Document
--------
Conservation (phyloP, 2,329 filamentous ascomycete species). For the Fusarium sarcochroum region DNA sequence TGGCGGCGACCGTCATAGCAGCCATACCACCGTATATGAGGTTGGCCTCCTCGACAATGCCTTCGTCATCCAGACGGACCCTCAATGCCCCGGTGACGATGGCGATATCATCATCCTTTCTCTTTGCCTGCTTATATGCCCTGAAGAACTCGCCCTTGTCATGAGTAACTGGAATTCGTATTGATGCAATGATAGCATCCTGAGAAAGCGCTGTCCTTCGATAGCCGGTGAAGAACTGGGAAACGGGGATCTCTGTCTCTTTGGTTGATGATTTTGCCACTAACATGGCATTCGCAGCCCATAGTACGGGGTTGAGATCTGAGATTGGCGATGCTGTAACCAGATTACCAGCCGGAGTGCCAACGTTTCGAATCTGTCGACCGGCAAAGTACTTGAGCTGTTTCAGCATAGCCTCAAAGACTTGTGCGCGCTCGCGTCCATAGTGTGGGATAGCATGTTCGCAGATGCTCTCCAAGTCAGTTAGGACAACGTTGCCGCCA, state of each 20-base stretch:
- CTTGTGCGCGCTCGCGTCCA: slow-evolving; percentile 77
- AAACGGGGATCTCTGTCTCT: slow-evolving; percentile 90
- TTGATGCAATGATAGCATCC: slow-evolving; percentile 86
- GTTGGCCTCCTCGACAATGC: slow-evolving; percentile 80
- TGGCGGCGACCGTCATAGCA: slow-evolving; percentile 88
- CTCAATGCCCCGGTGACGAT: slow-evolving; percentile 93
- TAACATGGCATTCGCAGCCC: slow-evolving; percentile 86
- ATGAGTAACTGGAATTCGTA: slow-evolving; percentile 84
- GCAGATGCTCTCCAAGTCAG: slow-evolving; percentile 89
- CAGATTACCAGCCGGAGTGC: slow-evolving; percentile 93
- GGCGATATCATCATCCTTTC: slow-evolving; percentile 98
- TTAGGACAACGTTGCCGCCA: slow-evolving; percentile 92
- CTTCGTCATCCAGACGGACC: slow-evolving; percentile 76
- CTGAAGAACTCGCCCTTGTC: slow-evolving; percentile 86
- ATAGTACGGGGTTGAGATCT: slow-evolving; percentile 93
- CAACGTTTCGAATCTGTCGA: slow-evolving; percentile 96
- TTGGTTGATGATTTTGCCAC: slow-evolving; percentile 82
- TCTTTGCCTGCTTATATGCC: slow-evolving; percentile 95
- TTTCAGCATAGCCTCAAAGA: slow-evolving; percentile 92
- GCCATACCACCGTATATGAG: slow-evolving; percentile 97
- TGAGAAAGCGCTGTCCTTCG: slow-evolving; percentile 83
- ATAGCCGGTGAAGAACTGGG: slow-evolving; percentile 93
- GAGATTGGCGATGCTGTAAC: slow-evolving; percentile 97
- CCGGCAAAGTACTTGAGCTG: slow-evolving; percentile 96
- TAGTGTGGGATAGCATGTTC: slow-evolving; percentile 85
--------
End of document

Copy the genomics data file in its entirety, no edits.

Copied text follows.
Conservation (phyloP, 2,329 filamentous ascomycete species). For the Fusarium sarcochroum region DNA sequence TGGCGGCGACCGTCATAGCAGCCATACCACCGTATATGAGGTTGGCCTCCTCGACAATGCCTTCGTCATCCAGACGGACCCTCAATGCCCCGGTGACGATGGCGATATCATCATCCTTTCTCTTTGCCTGCTTATATGCCCTGAAGAACTCGCCCTTGTCATGAGTAACTGGAATTCGTATTGATGCAATGATAGCATCCTGAGAAAGCGCTGTCCTTCGATAGCCGGTGAAGAACTGGGAAACGGGGATCTCTGTCTCTTTGGTTGATGATTTTGCCACTAACATGGCATTCGCAGCCCATAGTACGGGGTTGAGATCTGAGATTGGCGATGCTGTAACCAGATTACCAGCCGGAGTGCCAACGTTTCGAATCTGTCGACCGGCAAAGTACTTGAGCTGTTTCAGCATAGCCTCAAAGACTTGTGCGCGCTCGCGTCCATAGTGTGGGATAGCATGTTCGCAGATGCTCTCCAAGTCAGTTAGGACAACGTTGCCGCCA, state of each 20-base stretch:
- CTTGTGCGCGCTCGCGTCCA: slow-evolving; percentile 77
- AAACGGGGATCTCTGTCTCT: slow-evolving; percentile 90
- TTGATGCAATGATAGCATCC: slow-evolving; percentile 86
- GTTGGCCTCCTCGACAATGC: slow-evolving; percentile 80
- TGGCGGCGACCGTCATAGCA: slow-evolving; percentile 88
- CTCAATGCCCCGGTGACGAT: slow-evolving; percentile 93
- TAACATGGCATTCGCAGCCC: slow-evolving; percentile 86
- ATGAGTAACTGGAATTCGTA: slow-evolving; percentile 84
- GCAGATGCTCTCCAAGTCAG: slow-evolving; percentile 89
- CAGATTACCAGCCGGAGTGC: slow-evolving; percentile 93
- GGCGATATCATCATCCTTTC: slow-evolving; percentile 98
- TTAGGACAACGTTGCCGCCA: slow-evolving; percentile 92
- CTTCGTCATCCAGACGGACC: slow-evolving; percentile 76
- CTGAAGAACTCGCCCTTGTC: slow-evolving; percentile 86
- ATAGTACGGGGTTGAGATCT: slow-evolving; percentile 93
- CAACGTTTCGAATCTGTCGA: slow-evolving; percentile 96
- TTGGTTGATGATTTTGCCAC: slow-evolving; percentile 82
- TCTTTGCCTGCTTATATGCC: slow-evolving; percentile 95
- TTTCAGCATAGCCTCAAAGA: slow-evolving; percentile 92
- GCCATACCACCGTATATGAG: slow-evolving; percentile 97
- TGAGAAAGCGCTGTCCTTCG: slow-evolving; percentile 83
- ATAGCCGGTGAAGAACTGGG: slow-evolving; percentile 93
- GAGATTGGCGATGCTGTAAC: slow-evolving; percentile 97
- CCGGCAAAGTACTTGAGCTG: slow-evolving; percentile 96
- TAGTGTGGGATAGCATGTTC: slow-evolving; percentile 85